GBV is not only against women. Image via Adobe Stock

Cape Town fashion designer creates line to speak out against GBV

Gender-based violence (GBV) is sadly a pertinent issue in South Africa with three women killed every day at the hands of their partners, according to the country’s stats.


GBV is not only against women. Image via Adobe Stock

However, it’s not only women that are at the receiving end of GBV.

After a brutal attack in December last year, Cape Town designer Masimzukise Jack used his creativity to channel his trauma into something positive and began designing a line of cushions, totes, T-shirts, and other products to speak out against abuse and gender-based violence.

Eastern Cape-born Masimzukise Jack was violently attacked and almost beaten to death because of his sexuality when he visited his nephew at initiation school last year.

Using social media to relay his traumatic experience, Jack said that when he was beaten up because he disagreed with certain things happening at the initiation and he was told he had no right to speak on the “manly things” because he was gay.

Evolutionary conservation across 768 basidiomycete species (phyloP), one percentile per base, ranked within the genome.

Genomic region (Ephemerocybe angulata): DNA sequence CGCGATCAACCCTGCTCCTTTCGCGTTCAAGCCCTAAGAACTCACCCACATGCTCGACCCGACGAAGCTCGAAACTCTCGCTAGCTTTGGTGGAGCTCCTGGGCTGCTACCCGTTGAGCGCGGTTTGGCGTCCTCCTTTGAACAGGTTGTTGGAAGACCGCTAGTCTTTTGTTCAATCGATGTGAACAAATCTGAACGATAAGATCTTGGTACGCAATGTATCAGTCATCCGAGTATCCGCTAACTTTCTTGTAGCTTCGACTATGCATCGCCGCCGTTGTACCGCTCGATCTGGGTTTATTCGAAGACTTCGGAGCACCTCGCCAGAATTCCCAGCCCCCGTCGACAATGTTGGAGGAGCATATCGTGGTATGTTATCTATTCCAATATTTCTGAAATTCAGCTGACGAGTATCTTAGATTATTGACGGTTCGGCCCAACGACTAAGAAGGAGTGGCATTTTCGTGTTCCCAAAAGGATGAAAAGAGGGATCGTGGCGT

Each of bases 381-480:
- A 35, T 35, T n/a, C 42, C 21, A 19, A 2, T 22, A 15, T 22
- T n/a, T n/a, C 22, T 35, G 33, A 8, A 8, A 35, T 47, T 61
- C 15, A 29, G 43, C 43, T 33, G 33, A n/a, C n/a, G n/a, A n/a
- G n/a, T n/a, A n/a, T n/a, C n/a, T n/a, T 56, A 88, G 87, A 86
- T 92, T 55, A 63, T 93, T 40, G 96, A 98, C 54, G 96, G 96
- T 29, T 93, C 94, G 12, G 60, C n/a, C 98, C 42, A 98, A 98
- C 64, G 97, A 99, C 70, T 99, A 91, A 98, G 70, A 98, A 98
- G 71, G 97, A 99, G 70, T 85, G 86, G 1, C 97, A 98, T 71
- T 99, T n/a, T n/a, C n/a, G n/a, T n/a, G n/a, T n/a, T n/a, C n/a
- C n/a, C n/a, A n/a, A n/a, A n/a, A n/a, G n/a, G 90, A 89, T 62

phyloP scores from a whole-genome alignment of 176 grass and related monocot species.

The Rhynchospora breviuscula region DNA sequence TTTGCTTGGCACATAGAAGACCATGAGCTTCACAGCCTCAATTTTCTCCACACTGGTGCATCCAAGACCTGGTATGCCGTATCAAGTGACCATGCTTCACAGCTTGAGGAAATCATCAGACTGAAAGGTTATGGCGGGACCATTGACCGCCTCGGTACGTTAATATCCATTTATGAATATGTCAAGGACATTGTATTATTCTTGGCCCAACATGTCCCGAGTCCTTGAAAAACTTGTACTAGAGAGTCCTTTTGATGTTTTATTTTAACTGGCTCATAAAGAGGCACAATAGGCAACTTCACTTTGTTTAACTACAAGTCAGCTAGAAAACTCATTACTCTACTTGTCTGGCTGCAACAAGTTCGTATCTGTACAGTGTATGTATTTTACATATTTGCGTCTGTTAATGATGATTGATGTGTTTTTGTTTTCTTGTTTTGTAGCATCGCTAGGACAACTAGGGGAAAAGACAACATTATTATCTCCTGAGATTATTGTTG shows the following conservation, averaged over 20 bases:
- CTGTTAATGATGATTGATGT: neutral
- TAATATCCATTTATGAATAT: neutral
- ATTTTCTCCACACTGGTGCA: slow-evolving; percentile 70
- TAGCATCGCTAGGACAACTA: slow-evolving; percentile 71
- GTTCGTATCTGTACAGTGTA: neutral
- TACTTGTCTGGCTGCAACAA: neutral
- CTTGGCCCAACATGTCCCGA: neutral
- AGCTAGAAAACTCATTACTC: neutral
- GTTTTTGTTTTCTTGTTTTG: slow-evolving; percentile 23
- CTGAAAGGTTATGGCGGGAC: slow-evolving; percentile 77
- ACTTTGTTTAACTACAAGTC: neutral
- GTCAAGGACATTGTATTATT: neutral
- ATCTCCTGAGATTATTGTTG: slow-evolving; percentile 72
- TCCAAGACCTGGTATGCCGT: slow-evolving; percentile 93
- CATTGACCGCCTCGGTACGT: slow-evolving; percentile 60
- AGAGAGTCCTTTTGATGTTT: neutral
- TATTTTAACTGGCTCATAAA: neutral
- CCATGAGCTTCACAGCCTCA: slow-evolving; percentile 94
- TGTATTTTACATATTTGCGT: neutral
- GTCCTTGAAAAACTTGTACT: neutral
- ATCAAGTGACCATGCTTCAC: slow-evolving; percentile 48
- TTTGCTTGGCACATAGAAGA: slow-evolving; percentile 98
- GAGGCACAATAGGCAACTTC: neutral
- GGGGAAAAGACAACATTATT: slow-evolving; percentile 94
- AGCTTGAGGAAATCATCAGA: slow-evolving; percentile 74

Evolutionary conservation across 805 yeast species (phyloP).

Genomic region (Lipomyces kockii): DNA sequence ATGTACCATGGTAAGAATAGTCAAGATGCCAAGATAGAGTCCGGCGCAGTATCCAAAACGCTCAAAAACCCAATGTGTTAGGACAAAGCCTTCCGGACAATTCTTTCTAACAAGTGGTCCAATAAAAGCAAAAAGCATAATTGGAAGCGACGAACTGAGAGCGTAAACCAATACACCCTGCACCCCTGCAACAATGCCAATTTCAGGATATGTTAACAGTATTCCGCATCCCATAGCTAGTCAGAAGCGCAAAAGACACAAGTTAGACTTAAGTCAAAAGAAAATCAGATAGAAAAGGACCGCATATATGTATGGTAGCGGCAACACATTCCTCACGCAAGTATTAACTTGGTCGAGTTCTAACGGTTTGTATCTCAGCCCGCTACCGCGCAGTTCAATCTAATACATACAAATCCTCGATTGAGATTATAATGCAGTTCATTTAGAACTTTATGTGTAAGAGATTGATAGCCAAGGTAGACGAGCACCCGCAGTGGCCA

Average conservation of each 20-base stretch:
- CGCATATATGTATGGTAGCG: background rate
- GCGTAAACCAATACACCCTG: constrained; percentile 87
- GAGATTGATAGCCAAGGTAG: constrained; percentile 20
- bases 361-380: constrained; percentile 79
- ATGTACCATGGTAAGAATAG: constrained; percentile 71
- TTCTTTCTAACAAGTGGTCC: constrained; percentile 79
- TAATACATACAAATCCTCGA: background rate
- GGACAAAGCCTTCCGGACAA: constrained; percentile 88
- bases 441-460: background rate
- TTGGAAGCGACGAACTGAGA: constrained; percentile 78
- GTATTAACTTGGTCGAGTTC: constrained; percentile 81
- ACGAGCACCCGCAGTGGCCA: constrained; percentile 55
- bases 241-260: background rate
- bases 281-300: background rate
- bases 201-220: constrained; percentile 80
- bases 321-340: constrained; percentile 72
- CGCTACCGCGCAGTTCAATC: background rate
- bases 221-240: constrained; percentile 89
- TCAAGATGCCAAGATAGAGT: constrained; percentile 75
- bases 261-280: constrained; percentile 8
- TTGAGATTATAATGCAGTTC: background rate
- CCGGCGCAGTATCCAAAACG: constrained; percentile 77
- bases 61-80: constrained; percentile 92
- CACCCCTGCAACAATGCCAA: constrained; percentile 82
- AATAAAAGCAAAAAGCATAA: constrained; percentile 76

Speaking on the abuse he endured, Jack said, “During that entire time, I blamed and questioned myself. Apparently, as a gay man, I have no right to speak on the ’manly things’ that happen at the mountain, even when they are wrong. I was supposed to keep quiet, let my nephew continue being mistreated, and know my place.

“It’s really sad that because I am gay, I apparently cannot speak out when I see our culture being disrespected by those so-called ’men’ who abuse our little brothers. Those who introduce them to drugs and violence instead of grooming them to be value-adding citizens in society.”

Using creativity to speak out against GBV

To deal with the trauma, Jack began to tell his story and speak out against gender-based violence by creating a clothing line that highlighted the wrongs of GBV and called out any form of abuse.

His line titled “Die Hard” includes designer T-shirts, totes, cushions, and other products with powerful messages like “ndixoleleni” which means “forgive me” and “by the grace of God I survived.”

Masimzukise Jack has received support from the social media community, as well as local celebrities like actress Lusanda Mbane and radio personality Unathi Msengana.